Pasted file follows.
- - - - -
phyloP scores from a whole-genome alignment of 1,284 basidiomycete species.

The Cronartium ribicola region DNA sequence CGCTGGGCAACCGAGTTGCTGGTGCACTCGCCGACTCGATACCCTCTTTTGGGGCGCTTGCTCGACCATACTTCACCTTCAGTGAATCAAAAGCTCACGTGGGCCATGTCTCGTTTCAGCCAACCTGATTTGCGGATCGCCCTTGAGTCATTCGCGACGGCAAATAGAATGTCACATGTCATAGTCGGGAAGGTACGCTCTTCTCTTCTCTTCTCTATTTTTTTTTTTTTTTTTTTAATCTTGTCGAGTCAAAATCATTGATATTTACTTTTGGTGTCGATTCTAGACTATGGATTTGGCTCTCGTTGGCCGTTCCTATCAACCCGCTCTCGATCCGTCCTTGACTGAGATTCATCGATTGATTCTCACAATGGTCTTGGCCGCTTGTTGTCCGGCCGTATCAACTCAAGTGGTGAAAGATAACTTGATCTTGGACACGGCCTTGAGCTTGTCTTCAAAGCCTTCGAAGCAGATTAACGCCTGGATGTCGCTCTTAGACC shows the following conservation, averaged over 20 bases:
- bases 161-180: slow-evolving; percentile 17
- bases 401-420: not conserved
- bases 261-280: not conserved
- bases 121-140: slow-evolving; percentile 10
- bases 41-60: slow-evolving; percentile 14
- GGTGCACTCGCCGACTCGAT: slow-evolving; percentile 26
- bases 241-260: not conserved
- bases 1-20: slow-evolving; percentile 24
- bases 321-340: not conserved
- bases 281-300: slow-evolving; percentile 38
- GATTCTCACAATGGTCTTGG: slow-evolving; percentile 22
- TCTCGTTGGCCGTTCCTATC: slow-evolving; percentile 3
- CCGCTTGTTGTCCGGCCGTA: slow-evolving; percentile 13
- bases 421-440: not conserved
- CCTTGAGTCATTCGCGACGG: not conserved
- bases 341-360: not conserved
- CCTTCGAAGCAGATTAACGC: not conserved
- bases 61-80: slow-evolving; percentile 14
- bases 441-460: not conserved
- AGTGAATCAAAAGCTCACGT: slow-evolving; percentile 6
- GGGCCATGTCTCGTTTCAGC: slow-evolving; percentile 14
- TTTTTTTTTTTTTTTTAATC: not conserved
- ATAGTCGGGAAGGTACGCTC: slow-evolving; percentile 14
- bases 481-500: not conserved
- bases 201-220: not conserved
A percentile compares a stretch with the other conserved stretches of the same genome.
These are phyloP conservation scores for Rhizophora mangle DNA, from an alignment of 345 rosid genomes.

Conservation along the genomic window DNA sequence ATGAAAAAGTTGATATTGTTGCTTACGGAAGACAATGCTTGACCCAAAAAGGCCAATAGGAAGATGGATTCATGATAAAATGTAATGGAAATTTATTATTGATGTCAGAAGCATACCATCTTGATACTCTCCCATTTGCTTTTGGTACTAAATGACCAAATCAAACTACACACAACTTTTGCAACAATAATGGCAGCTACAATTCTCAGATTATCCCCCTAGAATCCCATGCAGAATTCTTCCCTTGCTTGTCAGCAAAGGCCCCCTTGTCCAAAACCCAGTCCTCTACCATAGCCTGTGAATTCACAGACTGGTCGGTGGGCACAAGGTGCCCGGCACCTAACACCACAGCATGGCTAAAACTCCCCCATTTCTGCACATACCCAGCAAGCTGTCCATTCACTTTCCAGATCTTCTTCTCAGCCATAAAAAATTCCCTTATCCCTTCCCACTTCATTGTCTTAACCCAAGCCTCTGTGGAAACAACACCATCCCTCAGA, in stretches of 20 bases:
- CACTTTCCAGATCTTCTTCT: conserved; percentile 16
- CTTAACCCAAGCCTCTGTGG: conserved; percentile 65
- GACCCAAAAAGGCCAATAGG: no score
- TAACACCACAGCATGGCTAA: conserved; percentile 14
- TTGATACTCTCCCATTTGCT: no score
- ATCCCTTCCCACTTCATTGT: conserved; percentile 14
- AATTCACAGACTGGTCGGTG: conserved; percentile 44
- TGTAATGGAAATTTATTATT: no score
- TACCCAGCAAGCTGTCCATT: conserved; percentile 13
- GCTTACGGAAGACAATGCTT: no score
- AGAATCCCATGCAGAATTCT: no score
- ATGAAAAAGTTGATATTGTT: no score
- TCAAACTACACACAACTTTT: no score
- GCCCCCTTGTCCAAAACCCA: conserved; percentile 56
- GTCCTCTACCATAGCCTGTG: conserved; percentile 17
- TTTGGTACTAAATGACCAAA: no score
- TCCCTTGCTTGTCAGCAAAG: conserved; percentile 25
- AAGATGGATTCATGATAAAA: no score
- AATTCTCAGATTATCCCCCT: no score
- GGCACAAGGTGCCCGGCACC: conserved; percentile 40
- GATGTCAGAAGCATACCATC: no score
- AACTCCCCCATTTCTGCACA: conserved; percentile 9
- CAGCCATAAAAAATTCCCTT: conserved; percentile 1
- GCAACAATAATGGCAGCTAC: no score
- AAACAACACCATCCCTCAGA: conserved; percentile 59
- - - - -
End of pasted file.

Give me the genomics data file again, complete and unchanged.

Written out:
phyloP scores from a whole-genome alignment of 1,284 basidiomycete species.

The Cronartium ribicola region DNA sequence CGCTGGGCAACCGAGTTGCTGGTGCACTCGCCGACTCGATACCCTCTTTTGGGGCGCTTGCTCGACCATACTTCACCTTCAGTGAATCAAAAGCTCACGTGGGCCATGTCTCGTTTCAGCCAACCTGATTTGCGGATCGCCCTTGAGTCATTCGCGACGGCAAATAGAATGTCACATGTCATAGTCGGGAAGGTACGCTCTTCTCTTCTCTTCTCTATTTTTTTTTTTTTTTTTTTAATCTTGTCGAGTCAAAATCATTGATATTTACTTTTGGTGTCGATTCTAGACTATGGATTTGGCTCTCGTTGGCCGTTCCTATCAACCCGCTCTCGATCCGTCCTTGACTGAGATTCATCGATTGATTCTCACAATGGTCTTGGCCGCTTGTTGTCCGGCCGTATCAACTCAAGTGGTGAAAGATAACTTGATCTTGGACACGGCCTTGAGCTTGTCTTCAAAGCCTTCGAAGCAGATTAACGCCTGGATGTCGCTCTTAGACC shows the following conservation, averaged over 20 bases:
- bases 161-180: slow-evolving; percentile 17
- bases 401-420: not conserved
- bases 261-280: not conserved
- bases 121-140: slow-evolving; percentile 10
- bases 41-60: slow-evolving; percentile 14
- GGTGCACTCGCCGACTCGAT: slow-evolving; percentile 26
- bases 241-260: not conserved
- bases 1-20: slow-evolving; percentile 24
- bases 321-340: not conserved
- bases 281-300: slow-evolving; percentile 38
- GATTCTCACAATGGTCTTGG: slow-evolving; percentile 22
- TCTCGTTGGCCGTTCCTATC: slow-evolving; percentile 3
- CCGCTTGTTGTCCGGCCGTA: slow-evolving; percentile 13
- bases 421-440: not conserved
- CCTTGAGTCATTCGCGACGG: not conserved
- bases 341-360: not conserved
- CCTTCGAAGCAGATTAACGC: not conserved
- bases 61-80: slow-evolving; percentile 14
- bases 441-460: not conserved
- AGTGAATCAAAAGCTCACGT: slow-evolving; percentile 6
- GGGCCATGTCTCGTTTCAGC: slow-evolving; percentile 14
- TTTTTTTTTTTTTTTTAATC: not conserved
- ATAGTCGGGAAGGTACGCTC: slow-evolving; percentile 14
- bases 481-500: not conserved
- bases 201-220: not conserved
A percentile compares a stretch with the other conserved stretches of the same genome.
These are phyloP conservation scores for Rhizophora mangle DNA, from an alignment of 345 rosid genomes.

Conservation along the genomic window DNA sequence ATGAAAAAGTTGATATTGTTGCTTACGGAAGACAATGCTTGACCCAAAAAGGCCAATAGGAAGATGGATTCATGATAAAATGTAATGGAAATTTATTATTGATGTCAGAAGCATACCATCTTGATACTCTCCCATTTGCTTTTGGTACTAAATGACCAAATCAAACTACACACAACTTTTGCAACAATAATGGCAGCTACAATTCTCAGATTATCCCCCTAGAATCCCATGCAGAATTCTTCCCTTGCTTGTCAGCAAAGGCCCCCTTGTCCAAAACCCAGTCCTCTACCATAGCCTGTGAATTCACAGACTGGTCGGTGGGCACAAGGTGCCCGGCACCTAACACCACAGCATGGCTAAAACTCCCCCATTTCTGCACATACCCAGCAAGCTGTCCATTCACTTTCCAGATCTTCTTCTCAGCCATAAAAAATTCCCTTATCCCTTCCCACTTCATTGTCTTAACCCAAGCCTCTGTGGAAACAACACCATCCCTCAGA, in stretches of 20 bases:
- CACTTTCCAGATCTTCTTCT: conserved; percentile 16
- CTTAACCCAAGCCTCTGTGG: conserved; percentile 65
- GACCCAAAAAGGCCAATAGG: no score
- TAACACCACAGCATGGCTAA: conserved; percentile 14
- TTGATACTCTCCCATTTGCT: no score
- ATCCCTTCCCACTTCATTGT: conserved; percentile 14
- AATTCACAGACTGGTCGGTG: conserved; percentile 44
- TGTAATGGAAATTTATTATT: no score
- TACCCAGCAAGCTGTCCATT: conserved; percentile 13
- GCTTACGGAAGACAATGCTT: no score
- AGAATCCCATGCAGAATTCT: no score
- ATGAAAAAGTTGATATTGTT: no score
- TCAAACTACACACAACTTTT: no score
- GCCCCCTTGTCCAAAACCCA: conserved; percentile 56
- GTCCTCTACCATAGCCTGTG: conserved; percentile 17
- TTTGGTACTAAATGACCAAA: no score
- TCCCTTGCTTGTCAGCAAAG: conserved; percentile 25
- AAGATGGATTCATGATAAAA: no score
- AATTCTCAGATTATCCCCCT: no score
- GGCACAAGGTGCCCGGCACC: conserved; percentile 40
- GATGTCAGAAGCATACCATC: no score
- AACTCCCCCATTTCTGCACA: conserved; percentile 9
- CAGCCATAAAAAATTCCCTT: conserved; percentile 1
- GCAACAATAATGGCAGCTAC: no score
- AAACAACACCATCCCTCAGA: conserved; percentile 59